How the role of the underwriter has been forced to adapt during lockdown
Authored by CII Content Manager James Moorhouse
Underwriting is traditionally a very collaborative role, whether it’s discussing with a broker the particular details of covering a risk or how much an insurer is willing to contribute. Traditionally these conversations are face to face, however the rise of insurtech platforms have allowed partnerships to develop digitally. Bearing these things in mind, how much of a difference does remote working have on this particular job role?
Benefits of remote working
Those who welcome remote working cite reasons such as losing the commute, having more control over the structure of their day or being able to focus better away from the distractions in the office as some of the positives of remote working. The ability to concentrate and focus on tasks has been one of the consistent pieces of praise. Despite the sudden disruption and need to adapt, productivity has generally not seen a sharp decline.
Colleagues are still able to keep in touch on the telephone, as well as using video conference software, meaning that collaboration and discussion is only a button away. The reach is also wider as there is no longer a requirement to be physically present, therefore business can be placed anywhere an any time.
Disadvantages of working from home
Not everyone is fortunate enough to have enough space or equipment to be able to work from home effectively though. Some may be living in noisy houseshares, or lack office furniture such as a desk or proper chair. Jugging childcare and caring responsibilities may also present extra challenges when everyone is all under the same roof at the same time.
There have also been complaints about the relentless back-to-back meetings, which can be seen as long and disruptive. While it is possible to keep in touch, conversations tend to be booked in the calendar now rather than happening organically.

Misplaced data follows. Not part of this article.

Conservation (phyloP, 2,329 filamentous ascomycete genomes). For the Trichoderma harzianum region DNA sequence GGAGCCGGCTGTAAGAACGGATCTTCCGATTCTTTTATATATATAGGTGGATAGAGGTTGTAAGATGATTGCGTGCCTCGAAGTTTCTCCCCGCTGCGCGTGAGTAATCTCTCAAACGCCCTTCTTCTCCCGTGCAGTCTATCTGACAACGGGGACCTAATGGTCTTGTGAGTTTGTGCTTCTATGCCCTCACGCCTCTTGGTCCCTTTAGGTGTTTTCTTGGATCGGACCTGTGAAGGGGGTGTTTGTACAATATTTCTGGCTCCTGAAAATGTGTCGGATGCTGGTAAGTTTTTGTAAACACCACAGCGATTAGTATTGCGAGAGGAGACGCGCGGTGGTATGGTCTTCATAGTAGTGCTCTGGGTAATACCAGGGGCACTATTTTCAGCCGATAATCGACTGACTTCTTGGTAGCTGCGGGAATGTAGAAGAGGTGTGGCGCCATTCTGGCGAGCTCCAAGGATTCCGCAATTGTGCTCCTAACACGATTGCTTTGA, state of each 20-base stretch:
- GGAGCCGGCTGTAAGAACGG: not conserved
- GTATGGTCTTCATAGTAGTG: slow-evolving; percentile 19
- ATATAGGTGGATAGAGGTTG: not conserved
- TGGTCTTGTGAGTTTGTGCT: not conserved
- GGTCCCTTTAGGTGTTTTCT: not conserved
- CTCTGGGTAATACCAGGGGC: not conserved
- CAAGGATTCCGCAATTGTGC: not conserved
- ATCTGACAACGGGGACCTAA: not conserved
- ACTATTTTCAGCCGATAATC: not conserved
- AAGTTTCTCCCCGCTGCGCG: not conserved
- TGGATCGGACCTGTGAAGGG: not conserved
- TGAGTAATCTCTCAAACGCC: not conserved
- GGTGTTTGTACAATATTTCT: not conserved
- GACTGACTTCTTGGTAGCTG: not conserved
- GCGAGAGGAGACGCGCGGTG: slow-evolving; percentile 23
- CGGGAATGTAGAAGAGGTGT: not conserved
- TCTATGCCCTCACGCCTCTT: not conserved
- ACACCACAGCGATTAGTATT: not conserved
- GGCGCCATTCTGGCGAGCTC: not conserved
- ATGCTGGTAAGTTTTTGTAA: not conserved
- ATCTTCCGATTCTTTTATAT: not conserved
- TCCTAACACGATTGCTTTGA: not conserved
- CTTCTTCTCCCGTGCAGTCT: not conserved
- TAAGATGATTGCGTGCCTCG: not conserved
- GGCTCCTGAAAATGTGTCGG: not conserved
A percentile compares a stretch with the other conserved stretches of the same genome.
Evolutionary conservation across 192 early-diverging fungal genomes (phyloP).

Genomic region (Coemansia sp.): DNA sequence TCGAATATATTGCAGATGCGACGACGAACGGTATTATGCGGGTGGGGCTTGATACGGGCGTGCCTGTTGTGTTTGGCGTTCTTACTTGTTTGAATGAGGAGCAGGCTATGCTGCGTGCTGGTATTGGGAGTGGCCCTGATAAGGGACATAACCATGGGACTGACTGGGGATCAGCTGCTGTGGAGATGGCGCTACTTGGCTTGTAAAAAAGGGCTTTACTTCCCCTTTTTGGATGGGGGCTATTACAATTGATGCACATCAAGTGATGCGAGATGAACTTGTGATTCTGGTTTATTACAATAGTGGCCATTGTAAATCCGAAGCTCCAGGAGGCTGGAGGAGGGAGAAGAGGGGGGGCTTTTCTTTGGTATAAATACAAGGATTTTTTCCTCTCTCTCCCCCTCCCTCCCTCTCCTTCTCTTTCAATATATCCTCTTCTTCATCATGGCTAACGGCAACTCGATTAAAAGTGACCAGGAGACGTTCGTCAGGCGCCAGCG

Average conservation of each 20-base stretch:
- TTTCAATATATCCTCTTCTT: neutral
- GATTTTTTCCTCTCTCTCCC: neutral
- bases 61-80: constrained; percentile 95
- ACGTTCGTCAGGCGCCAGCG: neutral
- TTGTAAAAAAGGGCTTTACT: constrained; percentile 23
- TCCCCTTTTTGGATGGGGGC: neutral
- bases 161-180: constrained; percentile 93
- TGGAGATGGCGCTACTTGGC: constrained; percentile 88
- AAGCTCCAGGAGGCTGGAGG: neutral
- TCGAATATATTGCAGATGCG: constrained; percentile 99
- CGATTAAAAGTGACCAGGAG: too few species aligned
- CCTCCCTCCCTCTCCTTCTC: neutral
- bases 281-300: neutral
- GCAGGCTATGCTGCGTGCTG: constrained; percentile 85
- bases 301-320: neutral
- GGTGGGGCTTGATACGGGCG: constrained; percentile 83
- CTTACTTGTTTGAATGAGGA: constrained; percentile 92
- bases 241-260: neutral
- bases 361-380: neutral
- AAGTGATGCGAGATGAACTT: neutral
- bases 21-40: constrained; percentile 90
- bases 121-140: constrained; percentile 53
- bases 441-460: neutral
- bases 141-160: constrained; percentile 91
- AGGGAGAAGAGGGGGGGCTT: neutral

Mistakes also happen in isolation when no one else is around to observe or notice. Processes can be difficult to maintain if there isn’t anyone nearby to quickly refer to or glance over.
Challenges for underwriters
While many roles have been able to adapt to home working arrangements, where does that leave underwriters? To perform effective risk assessments, it is necessary to survey businesses and properties. While information can be obtained and shared digitally, physical inspections will still need to take place where appropriate. While some claims handlers use drone technology to perform triage assessments, this can’t entirely replace the physical risk review process.
Data is only relevant if updated regularly and accurately. More business has been electronically placed because of COVID-19, meaning that the reliability of data is now more important than ever. Policy wordings are also coming under greater scrutiny, meaning that greater clarification regarding the scope of cover, as well as genuine comprehensive cover, is in higher demand. While this may drive up the cost of insurance for some, customer engagement shows that people are willing to pay more for a product that provides effective protection.
Return to the office
The sudden shift to remote working, which has seen a remarkable ability to adjust quickly, raises the question about what an office is actually for. If people can work effectively from their homes, why do they need to come back? Commuting will be difficult if social distancing needs to be maintained on public transport. Plus similar measures will need to be applied within offices themselves. The thought of returning to an office that will still isolate people from each other, removing communal and social areas, is not a prospect that is particularly appealing.